Ninth Circuit, Gay Marriage, and the Rule of Judges

Yesterday, to no one’s surprise, the Ninth Circuit Court of Appeals upheld the district court decision striking down Proposition 8 as violating the Fourteenth Amendment. The opinion can be found here courtesy of How Appealing. Similar to retired District Judge Vaughn Walker, the Ninth Circuit found that there was no legitimate reason for the people of California to declare that “marriage” is limited to opposite-sex couples.

What I find most striking about the opinion is the way the panel reached the decision. According to the Court: “Proposition 8 singles out same-sex couples for unequal treatment by taking away from them alone the right to marry, and this action amounts to a distinct constitutional violation because the Equal protection Clause protects minority groups from being targeted for the deprivation of an existing right with out a legitimate reason.”

So, where did this right that was taken away come from? Since California was admitted to the union in 1850, the state recognized marriage as being between one man and one woman. In 2008, the California Supreme Court discovered/announced that homosexual couples had a fundamental right to marry under the state constitution. (In re Marriage Cases, 183 P.3d 384 (Cal. 2008). That same year, the people of California enacted Proposition 8 to return the definition of marriage to its traditional roots. In fact, only 183 days passed from the California Supreme Court ruling and Proposition 8. Nonetheless, the Ninth Circuit found that “Withdrawing from a disfavored group the right to obtain a designation with significant societal consequences is different from declining to extend that designation in the first place, regardless of whether the right was withdrawn after a week, a year, or a decade.”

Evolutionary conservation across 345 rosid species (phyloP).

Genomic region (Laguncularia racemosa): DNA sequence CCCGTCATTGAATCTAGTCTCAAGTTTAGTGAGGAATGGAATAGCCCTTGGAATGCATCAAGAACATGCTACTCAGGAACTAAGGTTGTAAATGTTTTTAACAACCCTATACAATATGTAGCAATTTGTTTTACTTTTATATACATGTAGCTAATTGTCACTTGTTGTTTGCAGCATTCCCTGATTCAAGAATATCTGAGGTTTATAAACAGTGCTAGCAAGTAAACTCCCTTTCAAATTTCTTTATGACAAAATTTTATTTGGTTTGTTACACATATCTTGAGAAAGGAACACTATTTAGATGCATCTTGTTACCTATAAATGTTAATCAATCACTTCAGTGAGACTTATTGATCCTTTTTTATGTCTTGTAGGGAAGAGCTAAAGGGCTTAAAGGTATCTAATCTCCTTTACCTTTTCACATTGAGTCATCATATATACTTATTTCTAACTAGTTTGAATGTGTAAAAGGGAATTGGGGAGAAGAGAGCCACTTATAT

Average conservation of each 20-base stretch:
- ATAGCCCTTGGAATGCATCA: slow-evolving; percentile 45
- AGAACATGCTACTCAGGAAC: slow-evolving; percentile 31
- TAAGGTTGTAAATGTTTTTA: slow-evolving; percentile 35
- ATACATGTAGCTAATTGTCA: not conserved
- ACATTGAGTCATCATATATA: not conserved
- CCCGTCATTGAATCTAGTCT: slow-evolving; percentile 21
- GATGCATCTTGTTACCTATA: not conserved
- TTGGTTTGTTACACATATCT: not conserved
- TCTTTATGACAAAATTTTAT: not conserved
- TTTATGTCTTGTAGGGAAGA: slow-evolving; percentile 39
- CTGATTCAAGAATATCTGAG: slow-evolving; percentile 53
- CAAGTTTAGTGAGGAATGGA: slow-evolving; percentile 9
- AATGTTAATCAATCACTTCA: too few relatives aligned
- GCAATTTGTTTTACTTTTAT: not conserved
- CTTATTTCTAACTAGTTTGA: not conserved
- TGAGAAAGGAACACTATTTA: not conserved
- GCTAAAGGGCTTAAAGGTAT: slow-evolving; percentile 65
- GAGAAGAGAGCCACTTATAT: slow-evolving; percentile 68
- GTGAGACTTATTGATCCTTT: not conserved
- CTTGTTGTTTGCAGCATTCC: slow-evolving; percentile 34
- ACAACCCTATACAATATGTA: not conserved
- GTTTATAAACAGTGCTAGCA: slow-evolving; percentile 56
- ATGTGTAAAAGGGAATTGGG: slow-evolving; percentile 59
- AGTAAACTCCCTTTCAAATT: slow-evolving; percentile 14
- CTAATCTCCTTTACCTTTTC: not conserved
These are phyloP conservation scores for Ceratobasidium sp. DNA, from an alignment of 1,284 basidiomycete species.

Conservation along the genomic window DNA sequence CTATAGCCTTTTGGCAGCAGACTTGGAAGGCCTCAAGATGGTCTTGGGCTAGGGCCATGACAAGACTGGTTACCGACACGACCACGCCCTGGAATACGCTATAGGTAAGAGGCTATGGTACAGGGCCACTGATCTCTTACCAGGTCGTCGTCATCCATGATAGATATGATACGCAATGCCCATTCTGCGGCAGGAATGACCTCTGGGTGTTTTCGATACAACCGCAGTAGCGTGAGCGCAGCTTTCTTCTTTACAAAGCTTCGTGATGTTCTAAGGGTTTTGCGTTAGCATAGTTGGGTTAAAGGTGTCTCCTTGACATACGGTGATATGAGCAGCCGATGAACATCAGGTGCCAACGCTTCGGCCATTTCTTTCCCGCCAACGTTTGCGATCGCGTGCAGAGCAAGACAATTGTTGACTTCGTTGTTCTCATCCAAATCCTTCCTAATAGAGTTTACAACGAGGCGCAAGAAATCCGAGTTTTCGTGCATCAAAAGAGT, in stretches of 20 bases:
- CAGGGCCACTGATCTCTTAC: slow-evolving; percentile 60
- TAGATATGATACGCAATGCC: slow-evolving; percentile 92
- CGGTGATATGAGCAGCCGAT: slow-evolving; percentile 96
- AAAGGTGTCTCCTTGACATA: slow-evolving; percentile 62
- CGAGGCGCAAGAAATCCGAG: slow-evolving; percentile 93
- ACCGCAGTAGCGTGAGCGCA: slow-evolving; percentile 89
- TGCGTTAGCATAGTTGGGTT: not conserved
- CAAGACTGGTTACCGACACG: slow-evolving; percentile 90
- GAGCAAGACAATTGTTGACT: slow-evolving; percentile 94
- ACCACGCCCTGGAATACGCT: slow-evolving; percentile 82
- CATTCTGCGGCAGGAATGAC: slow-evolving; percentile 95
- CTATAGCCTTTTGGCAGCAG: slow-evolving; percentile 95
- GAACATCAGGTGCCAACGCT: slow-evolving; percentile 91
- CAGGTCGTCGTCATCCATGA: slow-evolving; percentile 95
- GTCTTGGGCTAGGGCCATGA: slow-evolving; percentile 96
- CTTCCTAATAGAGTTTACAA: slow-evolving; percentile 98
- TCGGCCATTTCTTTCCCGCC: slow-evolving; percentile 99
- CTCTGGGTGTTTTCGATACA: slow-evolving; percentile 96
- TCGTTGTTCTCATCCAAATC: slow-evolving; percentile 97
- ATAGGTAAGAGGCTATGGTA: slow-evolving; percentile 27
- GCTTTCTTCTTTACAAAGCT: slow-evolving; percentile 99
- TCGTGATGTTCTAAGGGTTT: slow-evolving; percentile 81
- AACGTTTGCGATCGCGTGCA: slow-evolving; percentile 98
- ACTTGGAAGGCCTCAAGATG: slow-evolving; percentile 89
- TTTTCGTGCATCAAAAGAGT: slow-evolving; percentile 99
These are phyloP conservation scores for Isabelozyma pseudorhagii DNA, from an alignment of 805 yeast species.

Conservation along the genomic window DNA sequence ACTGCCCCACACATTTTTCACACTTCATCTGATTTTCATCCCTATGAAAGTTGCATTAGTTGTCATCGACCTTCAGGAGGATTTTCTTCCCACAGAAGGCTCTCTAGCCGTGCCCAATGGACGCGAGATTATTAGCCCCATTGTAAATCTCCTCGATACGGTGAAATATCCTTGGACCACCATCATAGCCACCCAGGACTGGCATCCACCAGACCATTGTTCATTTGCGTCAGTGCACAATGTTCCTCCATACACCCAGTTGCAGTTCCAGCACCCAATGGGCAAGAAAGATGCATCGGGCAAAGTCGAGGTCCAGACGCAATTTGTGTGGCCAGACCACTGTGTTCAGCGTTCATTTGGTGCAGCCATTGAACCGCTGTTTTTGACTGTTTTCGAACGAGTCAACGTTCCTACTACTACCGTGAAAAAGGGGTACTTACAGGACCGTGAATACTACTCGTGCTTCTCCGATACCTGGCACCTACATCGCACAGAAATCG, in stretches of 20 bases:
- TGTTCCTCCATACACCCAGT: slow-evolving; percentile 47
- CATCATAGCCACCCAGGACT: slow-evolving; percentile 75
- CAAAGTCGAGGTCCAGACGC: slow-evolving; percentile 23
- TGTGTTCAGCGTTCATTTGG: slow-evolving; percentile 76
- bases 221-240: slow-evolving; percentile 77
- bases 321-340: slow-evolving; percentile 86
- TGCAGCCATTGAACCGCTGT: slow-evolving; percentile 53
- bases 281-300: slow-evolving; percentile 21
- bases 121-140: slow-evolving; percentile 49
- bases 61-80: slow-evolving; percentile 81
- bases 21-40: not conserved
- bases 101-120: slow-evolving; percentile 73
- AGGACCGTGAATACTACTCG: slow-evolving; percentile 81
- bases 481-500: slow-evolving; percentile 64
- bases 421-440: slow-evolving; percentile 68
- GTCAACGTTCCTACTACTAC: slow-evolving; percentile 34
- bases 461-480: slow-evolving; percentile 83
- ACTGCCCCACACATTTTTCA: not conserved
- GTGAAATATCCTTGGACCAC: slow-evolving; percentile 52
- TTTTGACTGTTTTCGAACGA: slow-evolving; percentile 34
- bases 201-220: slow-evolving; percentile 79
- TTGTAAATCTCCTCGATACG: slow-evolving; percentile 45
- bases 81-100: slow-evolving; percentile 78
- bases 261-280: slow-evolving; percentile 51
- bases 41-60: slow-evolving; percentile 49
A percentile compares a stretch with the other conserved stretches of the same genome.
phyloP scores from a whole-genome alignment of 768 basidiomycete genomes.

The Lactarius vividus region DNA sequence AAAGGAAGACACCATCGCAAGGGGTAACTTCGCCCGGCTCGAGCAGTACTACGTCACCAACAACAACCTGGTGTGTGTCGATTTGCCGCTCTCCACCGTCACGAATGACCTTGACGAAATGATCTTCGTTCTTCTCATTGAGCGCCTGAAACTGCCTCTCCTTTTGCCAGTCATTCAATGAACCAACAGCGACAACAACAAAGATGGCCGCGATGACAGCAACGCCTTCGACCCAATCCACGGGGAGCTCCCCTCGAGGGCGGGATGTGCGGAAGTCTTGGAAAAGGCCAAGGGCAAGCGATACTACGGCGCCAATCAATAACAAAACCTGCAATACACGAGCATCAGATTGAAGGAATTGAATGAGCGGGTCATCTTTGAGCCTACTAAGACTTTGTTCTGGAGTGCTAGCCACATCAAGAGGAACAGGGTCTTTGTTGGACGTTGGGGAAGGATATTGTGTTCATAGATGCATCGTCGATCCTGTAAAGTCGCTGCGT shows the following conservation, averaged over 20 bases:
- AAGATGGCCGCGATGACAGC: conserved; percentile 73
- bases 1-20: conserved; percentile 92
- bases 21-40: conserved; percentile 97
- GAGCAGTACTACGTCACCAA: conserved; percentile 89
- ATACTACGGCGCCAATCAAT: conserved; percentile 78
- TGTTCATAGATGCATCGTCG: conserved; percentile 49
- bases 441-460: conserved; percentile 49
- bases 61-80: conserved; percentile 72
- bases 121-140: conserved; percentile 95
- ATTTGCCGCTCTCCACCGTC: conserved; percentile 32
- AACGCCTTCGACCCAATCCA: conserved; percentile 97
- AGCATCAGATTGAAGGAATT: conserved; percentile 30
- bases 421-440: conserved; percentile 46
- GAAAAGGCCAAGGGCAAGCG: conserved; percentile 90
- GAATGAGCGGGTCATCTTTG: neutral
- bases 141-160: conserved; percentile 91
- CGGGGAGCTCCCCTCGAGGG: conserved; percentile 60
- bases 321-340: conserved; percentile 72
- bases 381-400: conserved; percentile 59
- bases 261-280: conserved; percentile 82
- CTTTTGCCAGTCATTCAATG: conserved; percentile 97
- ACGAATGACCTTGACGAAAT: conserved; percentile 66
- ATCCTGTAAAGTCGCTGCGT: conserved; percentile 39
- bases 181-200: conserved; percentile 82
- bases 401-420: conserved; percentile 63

Hang on a second, Ninth Circuit! The people who adopted the state’s constitution never included a specific provision recognizing homosexual marriage, they and the courts understood marriage was limited to opposite-sex couples from 1850 until 2008, it was a state court that upset the applecart and “discovered” this new right in 2008, and the people acted within 6 months to reaffirm the traditional understanding of marriage when they passed Proposition 8.

So this “right” that was taken away was an act of judicial legerdemain and having no sanction in the words of the written constitution or from the ultimate sovereigns of the state of California, the people. Yet, this case turns on rescinding a “right” that was never properly recognized in the first place.

This is, at best, judicial hocus pocus and is more evidence that the people and their representatives do not rule, but the judges do. A state court creates a right in 2008, a federal appellate court places this judicial creation over the clear voice of the people as heard in Proposition 8 and the treatment of marriage from 1850 to the present.

Yes, the rule of judges is upon us.

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